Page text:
Morgan Harrell from Columbus in ‘A Jazzman’s Blues’ on Netflix

Columbus resident Morgan Harrell, center, is a dancer in the film

Columbus resident Morgan Harrell, center, is a dancer in the Netflix film “A Jazzman’s Blues”. The film was written and directed by Tyler Perry, left, and choreographed by Debbie Allen, right.

When the Tyler Perry movie “Blues A JazzmanStarting September 23 streaming on Netflix, Columbus resident Morgan Harrell will be making popcorn, watching with his parents, Barbie and Dr. Kenneth Harrell, and celebrated what he considered a “sacred moment.”

That’s because Harrell not only appears as a juke-joint dancer in this film written and directed by Perry and choreographed by Debbie Allen, but she believes faith and divine intervention helped her accept the role three years after being mortally wounded, it’s unclear if she will dance. at the elite level again.

In addition to the support from his parents, “I want to thank God first and Tyler and Debbie and all my educators for putting their faith in me,” Harrell told the Ledger-Enquirer.

“I’m broken”

Harrell, 26, was born and raised in Columbus. She attended preschool at Pinehurst Christian, elementary school at Britt David and Clubview, secondary school at Richards and graduated from Northside High School in 2014. She earned her bachelor’s degree in dance from Kennesaw State University in 2019.

It was the same year he had a car accident, being hit from behind by another vehicle. The collision tore his left bicep and threatened his dancing career. Apart from performing, she teaches dance classes and establishes Faithestheticsa faith-based choreography company.

“I’m devastated,” he said. “…I almost quit.”

Dr. John Waldrop fixed his arm, then months of rehab at the Hughston Clinic helped him recover from surgery. He praised them for “giving me a second chance.”

“God prepared me”

Then, on December 4, 2020, Harrell said, “God told me to print a picture of Tyler Perry.”

It seemed pretty random, but Harrell put the picture on his vision board and looked at it for inspiration as he did his rehab exercises at home. He also prints the logo Perry’s studio in Atlanta and put the picture in his Bible. And he listened to Perry’s motivational speeches, including one about bury the bible at the base of a soundstage built on his 330-acre estate, former Fort McPherson.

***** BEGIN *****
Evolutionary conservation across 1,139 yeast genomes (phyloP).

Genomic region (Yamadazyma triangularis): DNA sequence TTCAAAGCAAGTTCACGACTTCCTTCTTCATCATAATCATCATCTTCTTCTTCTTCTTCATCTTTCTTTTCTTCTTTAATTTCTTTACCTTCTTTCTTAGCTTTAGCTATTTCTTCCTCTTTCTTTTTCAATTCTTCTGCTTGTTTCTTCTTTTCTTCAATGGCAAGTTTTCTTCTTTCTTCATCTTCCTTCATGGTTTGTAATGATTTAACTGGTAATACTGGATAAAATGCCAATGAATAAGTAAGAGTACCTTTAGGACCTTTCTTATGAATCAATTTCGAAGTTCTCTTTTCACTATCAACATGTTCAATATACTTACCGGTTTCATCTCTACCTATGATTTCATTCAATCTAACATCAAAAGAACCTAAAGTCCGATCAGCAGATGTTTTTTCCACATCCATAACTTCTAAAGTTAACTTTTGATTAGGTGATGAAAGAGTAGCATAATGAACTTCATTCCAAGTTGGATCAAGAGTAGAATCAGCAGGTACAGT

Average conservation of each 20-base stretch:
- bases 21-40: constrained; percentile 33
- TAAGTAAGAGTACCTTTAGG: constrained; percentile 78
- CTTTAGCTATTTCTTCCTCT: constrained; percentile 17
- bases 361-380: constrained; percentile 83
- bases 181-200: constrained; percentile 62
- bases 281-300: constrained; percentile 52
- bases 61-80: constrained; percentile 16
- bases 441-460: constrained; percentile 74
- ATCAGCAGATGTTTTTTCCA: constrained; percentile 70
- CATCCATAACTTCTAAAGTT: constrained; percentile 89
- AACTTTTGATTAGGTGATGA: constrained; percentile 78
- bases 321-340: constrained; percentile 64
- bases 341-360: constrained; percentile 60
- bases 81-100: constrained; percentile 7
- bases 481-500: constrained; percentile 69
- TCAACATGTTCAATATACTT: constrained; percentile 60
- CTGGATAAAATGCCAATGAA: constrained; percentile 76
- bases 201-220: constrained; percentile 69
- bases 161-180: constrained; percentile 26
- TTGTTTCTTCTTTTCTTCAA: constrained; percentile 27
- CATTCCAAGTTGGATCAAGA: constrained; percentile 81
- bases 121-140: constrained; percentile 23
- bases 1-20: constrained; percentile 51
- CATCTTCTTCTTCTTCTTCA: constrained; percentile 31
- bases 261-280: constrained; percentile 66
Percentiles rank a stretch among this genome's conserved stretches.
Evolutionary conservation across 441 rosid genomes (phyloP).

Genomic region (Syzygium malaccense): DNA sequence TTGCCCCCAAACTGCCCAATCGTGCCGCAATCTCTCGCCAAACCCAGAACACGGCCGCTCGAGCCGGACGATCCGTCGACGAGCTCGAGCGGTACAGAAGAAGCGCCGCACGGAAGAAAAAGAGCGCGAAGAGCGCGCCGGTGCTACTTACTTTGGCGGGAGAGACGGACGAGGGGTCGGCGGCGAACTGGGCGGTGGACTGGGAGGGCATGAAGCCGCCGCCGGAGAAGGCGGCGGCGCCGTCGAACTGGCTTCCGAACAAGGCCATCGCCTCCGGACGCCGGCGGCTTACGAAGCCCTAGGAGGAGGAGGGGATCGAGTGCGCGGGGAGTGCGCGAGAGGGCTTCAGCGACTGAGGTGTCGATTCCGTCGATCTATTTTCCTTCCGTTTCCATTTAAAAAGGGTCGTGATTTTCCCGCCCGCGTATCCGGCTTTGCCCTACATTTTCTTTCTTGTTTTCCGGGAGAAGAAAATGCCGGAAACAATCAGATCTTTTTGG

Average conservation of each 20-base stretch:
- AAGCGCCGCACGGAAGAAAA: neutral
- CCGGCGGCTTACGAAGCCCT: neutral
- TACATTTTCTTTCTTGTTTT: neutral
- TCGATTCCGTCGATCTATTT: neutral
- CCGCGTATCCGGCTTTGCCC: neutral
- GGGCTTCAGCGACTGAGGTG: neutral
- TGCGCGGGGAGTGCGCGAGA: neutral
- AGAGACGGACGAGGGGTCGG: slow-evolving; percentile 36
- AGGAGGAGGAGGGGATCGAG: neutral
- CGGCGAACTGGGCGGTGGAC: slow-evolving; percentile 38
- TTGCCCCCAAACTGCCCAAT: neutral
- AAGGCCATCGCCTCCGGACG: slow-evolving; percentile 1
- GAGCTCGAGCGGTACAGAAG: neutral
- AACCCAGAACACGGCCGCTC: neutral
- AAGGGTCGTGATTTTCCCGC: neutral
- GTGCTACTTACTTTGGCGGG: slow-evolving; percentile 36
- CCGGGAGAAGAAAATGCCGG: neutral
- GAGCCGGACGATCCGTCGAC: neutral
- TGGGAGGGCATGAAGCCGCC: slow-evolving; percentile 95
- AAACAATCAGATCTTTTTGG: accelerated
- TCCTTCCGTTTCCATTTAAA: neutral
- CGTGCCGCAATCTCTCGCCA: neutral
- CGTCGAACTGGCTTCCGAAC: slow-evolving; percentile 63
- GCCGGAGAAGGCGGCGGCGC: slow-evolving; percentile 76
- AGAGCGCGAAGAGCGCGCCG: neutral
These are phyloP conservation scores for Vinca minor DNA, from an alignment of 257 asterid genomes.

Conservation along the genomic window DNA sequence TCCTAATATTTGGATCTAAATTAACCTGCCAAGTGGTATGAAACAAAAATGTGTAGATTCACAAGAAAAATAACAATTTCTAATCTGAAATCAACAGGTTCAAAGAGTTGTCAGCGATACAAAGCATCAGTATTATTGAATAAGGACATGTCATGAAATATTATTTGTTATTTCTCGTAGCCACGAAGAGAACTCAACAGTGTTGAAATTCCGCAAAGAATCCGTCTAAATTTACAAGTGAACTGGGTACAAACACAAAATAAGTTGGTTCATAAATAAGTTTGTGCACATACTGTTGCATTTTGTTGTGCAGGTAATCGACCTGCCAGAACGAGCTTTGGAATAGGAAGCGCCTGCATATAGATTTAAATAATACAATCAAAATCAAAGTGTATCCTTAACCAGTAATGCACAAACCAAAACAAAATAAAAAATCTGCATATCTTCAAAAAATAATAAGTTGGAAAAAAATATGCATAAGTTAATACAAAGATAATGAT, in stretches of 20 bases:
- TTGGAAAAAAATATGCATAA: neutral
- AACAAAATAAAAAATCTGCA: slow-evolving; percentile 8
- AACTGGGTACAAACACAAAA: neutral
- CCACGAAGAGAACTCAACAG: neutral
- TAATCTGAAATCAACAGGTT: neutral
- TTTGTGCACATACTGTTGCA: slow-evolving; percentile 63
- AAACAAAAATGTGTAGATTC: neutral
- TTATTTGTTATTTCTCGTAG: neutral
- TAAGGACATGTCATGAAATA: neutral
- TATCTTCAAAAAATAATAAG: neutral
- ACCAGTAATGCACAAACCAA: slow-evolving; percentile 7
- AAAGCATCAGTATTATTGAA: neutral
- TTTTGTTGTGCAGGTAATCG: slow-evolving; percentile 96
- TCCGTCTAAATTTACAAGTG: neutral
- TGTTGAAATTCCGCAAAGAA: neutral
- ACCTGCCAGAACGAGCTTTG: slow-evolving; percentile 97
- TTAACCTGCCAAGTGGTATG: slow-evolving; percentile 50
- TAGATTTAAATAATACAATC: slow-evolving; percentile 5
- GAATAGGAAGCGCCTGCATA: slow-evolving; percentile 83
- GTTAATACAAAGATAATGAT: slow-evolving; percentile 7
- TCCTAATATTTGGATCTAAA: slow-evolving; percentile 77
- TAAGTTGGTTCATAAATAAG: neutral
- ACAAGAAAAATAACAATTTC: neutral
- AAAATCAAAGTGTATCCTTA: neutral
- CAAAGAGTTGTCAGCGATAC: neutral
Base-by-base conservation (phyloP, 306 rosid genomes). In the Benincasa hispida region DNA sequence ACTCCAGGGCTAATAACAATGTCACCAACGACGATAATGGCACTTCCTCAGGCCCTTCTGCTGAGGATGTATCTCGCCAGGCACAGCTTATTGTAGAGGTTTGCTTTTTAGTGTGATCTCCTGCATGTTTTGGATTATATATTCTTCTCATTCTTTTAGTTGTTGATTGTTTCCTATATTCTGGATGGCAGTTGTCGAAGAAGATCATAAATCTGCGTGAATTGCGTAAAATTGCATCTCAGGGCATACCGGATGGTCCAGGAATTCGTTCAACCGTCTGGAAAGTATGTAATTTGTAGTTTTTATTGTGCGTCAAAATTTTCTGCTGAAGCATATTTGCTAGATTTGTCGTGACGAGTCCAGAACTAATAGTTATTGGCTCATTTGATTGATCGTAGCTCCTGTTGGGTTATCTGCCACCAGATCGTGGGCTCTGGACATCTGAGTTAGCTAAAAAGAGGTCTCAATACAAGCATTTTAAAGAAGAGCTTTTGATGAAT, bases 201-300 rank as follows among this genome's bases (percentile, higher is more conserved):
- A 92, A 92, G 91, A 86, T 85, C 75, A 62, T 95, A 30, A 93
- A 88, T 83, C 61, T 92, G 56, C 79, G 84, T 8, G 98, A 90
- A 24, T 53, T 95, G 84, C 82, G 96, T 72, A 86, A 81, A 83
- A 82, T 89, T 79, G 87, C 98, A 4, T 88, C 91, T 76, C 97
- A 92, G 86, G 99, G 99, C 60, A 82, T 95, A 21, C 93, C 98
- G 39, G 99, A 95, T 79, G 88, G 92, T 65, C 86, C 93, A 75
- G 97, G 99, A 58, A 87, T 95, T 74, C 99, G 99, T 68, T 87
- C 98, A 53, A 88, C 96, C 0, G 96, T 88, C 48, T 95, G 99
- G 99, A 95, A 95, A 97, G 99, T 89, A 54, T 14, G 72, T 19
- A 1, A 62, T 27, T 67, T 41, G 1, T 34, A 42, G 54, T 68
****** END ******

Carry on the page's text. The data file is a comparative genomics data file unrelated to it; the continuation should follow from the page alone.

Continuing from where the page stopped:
“I feel like God prepared me for this role,” says Harrell.

The opportunity came in April 2021, when his agent informed him of auditioning for a dancing role in a film—look, written and directed by Perry.

“Oh my God,” he thought. “…God ​​told me about this.”

Netflix says “Forbidden love story and family drama uncovers 40 years of secrets and lies to the juke-joint blues soundtrack in the Deep South.”

IMDB says The plot involves an unsolved murder investigation that uncovers deception and secrets. The cast includes Joshua Boone (“Downtown Girls,” “MacGyver” and “Law & Order: SVU”) and Solea Pfeiffer (“Curb Your Enthusiasm,” “Scandal” and “The Good Fight) in the lead roles, along with Amirah Vann, Ryan Eggold and Austin Scott.

“Wow. He got it.”

Harrell had only two days to prepare for the audition. He doubted whether he had recovered enough from his injury and surgery.

But when he learned that Allen would be choreographing for the film, Harrell remembered meeting him at an intensive dance training session in Atlanta when he was a student at Kennesaw. Even though they didn’t speak to each other at the time, Harrell still received impressive communication from Allen.

“He gave me a look like, ‘Wow. He understands,” said Harrell.

Connecting the dots — from believing that God told him to print Perry’s photo, to feeling the affirmation of Allen’s views — Harrell allowed his conviction to rise above his doubts and decided to give it a try.

“I am surprised”

Allen greeted Harrell at the audition and said, “Nice to see you again.”